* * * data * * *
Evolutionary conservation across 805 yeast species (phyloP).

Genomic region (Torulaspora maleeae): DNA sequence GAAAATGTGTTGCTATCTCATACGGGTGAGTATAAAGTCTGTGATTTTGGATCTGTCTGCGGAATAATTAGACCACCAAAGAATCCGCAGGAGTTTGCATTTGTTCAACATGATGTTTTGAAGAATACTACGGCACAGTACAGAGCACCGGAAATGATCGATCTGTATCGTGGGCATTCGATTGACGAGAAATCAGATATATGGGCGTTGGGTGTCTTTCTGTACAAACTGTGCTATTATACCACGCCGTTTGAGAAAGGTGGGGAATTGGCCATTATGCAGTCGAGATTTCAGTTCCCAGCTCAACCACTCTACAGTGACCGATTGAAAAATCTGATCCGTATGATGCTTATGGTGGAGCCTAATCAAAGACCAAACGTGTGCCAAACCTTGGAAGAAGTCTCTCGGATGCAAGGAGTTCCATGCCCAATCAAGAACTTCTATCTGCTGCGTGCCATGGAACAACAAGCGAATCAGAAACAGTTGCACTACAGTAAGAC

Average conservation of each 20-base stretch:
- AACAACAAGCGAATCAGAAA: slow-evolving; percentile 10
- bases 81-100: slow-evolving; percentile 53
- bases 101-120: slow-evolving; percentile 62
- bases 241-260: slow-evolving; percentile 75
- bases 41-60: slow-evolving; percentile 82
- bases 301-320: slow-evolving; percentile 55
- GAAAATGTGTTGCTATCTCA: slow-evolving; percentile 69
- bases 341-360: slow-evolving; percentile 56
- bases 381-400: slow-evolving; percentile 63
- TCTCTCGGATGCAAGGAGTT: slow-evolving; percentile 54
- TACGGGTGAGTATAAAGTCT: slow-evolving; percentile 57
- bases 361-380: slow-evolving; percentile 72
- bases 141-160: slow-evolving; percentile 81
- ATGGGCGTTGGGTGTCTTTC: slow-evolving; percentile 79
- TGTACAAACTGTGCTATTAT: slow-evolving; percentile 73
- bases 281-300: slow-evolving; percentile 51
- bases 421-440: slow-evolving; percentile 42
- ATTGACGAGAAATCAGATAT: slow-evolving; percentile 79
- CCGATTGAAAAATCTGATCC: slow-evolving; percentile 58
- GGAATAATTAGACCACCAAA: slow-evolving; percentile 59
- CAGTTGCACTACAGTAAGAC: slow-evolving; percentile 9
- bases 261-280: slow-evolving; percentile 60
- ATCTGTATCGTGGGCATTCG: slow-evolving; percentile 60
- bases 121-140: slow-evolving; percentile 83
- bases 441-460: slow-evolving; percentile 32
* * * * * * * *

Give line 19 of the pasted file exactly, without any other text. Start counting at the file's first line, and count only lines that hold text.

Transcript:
- bases 281-300: slow-evolving; percentile 51